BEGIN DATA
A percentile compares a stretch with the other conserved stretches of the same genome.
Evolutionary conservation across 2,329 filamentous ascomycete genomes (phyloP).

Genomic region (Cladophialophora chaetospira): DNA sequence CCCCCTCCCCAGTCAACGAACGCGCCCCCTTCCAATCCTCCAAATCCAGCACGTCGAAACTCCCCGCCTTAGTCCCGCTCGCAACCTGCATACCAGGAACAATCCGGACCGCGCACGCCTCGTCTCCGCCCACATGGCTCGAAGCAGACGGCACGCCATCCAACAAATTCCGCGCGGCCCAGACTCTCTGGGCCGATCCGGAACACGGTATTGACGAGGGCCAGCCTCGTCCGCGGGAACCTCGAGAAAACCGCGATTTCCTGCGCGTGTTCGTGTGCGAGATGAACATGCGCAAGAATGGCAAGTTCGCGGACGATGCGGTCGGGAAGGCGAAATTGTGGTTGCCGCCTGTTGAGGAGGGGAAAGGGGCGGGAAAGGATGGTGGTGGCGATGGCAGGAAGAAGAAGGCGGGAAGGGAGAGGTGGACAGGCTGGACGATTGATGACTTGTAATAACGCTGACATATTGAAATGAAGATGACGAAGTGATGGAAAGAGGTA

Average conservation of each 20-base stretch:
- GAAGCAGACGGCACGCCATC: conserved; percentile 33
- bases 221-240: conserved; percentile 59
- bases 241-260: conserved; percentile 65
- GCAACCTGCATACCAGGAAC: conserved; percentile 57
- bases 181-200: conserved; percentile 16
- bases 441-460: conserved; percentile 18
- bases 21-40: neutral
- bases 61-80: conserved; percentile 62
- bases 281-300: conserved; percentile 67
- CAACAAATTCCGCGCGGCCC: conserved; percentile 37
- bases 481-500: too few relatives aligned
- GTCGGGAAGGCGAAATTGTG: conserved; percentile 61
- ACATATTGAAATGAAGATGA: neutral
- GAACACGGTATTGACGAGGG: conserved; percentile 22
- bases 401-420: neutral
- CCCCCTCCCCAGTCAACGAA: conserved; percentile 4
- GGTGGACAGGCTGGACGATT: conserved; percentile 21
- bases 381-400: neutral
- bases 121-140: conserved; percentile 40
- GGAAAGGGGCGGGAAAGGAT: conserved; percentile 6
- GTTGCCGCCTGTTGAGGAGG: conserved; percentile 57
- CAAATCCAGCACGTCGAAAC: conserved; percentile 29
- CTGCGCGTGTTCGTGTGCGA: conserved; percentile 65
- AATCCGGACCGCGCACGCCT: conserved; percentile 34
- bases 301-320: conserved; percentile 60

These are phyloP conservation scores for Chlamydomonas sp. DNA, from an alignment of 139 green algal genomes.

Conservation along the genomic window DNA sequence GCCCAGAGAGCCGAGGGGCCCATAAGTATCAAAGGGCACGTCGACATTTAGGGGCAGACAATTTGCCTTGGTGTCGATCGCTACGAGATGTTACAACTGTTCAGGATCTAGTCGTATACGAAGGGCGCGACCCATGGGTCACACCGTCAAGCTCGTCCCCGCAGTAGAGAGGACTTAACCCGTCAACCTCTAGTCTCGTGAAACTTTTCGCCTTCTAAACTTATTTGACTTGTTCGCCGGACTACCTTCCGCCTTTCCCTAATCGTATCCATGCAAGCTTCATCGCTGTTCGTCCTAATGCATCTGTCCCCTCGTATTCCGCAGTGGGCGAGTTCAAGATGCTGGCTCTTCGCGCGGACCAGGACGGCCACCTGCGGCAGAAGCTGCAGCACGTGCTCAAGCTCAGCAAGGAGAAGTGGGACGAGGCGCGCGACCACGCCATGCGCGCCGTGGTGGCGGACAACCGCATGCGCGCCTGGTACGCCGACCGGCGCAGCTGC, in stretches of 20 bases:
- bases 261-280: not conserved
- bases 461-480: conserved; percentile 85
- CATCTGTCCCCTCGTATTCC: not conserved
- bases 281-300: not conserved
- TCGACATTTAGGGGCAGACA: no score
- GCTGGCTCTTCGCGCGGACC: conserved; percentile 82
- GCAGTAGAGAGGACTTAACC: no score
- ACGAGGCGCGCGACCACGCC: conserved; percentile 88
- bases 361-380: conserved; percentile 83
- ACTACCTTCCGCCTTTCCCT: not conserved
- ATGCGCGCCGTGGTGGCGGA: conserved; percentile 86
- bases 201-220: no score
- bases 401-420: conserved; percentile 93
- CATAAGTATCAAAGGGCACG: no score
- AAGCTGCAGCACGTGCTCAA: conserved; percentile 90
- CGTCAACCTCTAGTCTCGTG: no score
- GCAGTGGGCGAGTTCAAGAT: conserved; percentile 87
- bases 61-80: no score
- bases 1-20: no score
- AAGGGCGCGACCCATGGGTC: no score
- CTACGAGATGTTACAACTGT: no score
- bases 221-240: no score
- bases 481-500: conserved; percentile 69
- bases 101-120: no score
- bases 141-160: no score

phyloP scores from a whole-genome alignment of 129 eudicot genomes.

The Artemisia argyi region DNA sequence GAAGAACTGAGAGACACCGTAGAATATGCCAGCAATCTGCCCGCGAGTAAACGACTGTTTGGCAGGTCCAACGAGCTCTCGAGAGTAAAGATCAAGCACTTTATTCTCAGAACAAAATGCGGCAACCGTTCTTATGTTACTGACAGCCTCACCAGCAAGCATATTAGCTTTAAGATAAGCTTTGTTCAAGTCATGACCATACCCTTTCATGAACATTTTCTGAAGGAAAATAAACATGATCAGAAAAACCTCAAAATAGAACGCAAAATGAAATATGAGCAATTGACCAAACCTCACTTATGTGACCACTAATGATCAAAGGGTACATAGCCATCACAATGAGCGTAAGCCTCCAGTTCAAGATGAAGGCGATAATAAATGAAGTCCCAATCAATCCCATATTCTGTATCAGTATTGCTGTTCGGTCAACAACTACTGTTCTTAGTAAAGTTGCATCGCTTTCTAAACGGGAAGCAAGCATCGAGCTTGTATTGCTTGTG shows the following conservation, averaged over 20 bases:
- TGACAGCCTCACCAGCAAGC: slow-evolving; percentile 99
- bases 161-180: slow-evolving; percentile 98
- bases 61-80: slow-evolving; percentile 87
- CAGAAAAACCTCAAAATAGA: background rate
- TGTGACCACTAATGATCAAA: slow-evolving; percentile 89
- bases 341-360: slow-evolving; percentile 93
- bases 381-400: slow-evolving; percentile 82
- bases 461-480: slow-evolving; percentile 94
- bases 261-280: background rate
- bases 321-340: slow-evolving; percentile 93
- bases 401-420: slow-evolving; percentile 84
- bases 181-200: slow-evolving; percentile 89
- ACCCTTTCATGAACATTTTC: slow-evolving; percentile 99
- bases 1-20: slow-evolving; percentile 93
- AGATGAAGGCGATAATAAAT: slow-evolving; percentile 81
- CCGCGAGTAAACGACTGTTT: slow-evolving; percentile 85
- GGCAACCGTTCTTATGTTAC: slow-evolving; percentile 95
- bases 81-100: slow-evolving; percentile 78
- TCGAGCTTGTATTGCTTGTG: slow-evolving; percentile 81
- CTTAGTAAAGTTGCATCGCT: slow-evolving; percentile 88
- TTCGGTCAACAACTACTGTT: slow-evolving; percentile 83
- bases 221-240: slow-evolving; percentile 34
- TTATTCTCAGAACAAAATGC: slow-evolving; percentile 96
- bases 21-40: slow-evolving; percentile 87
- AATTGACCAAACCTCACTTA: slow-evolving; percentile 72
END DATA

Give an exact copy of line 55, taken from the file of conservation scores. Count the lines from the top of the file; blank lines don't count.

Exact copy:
- bases 101-120: no score